Metropolitan News-Enterprise


Friday, May 3, 2019


Page 1


Court of Appeal:

Judge Must Determine Defendant’s Competency To Stand Trial Once Lawyer Expresses Doubt

Defense Counsel May Not Withdraw Request, Opinion Says


By a MetNews Staff Writer


The Court of Appeal for this district yesterday “conditionally” reversed a conviction for first degree murder with personal use of a weapon because the trial judge did not make a finding as to the defendant’s capacity to stand trial in light of his lawyer’s withdrawal of a request that he do so.

If, on remand to the Ventura Superior Court, a judge finds that defendant Ruben Matthew Gonzales was competent when he was tried in January 2018, the conviction will be reinstated, but if it is determined that it’s not feasible at this point to determine competency retroactively, a new trial will be held, the opinion declares.

Acting Presiding Justice Kenneth Yegan of Div. Six wrote:

“A person charged with a crime may not stand trial if he is mentally incompetent. Once defense counsel declares a doubt as to competence, it may not be withdrawn. The issue can only be resolved upon a trial court finding of competence vel non.”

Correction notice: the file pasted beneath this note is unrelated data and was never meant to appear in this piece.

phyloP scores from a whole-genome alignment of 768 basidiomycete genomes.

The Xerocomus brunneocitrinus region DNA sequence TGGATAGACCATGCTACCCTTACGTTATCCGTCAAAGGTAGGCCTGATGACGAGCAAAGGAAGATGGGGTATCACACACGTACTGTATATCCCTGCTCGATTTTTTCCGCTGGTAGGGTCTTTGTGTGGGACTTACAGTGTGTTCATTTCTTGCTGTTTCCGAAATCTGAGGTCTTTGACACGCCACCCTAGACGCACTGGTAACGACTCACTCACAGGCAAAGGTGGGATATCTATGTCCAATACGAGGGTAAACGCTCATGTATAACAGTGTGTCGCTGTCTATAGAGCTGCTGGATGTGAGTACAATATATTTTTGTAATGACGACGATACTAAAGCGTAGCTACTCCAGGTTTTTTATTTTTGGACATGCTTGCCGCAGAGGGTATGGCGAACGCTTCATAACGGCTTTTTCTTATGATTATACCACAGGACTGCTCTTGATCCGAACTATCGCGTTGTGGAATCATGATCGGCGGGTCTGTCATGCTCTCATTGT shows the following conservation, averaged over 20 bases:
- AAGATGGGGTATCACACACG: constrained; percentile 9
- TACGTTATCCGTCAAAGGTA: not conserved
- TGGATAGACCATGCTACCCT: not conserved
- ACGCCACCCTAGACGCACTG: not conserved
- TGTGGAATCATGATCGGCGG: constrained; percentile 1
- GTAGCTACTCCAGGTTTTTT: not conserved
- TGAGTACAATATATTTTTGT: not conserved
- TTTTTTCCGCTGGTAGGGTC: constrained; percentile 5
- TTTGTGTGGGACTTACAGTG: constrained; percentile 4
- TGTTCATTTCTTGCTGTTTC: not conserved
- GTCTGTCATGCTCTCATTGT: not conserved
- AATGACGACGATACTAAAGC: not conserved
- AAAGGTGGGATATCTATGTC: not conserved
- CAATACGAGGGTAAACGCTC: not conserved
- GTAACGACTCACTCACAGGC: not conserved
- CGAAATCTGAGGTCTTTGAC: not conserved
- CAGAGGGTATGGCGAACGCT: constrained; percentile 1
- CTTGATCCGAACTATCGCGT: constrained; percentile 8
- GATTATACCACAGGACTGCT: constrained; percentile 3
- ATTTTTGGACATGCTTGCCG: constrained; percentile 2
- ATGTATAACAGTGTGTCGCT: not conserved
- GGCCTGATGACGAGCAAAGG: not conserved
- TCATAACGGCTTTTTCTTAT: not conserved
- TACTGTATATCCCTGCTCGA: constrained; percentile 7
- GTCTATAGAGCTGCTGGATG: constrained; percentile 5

Yegan noted that under Penal Code §1368, an inquiry in to an accused’s mental competency  proceeding is kicked off when “a doubt arises in the mind of the judge as to the mental competence of the defendant.”

In Gonzales’s case, he acknowledged, the inquiry was initiated in response to the defense lawyer expressing a concern that his client was not for trial. He said:

“Here, the trial court did not expressly declare a doubt about appellant’s competency.  But it impliedly did so by suspending the criminal proceedings….

“The initial order setting a competency hearing was followed by 14 continuances of the hearing.  This is tantamount to a finding that the trial court declared a doubt as to appellant’s competency.”

The case is People v. Gonzales, B289385.


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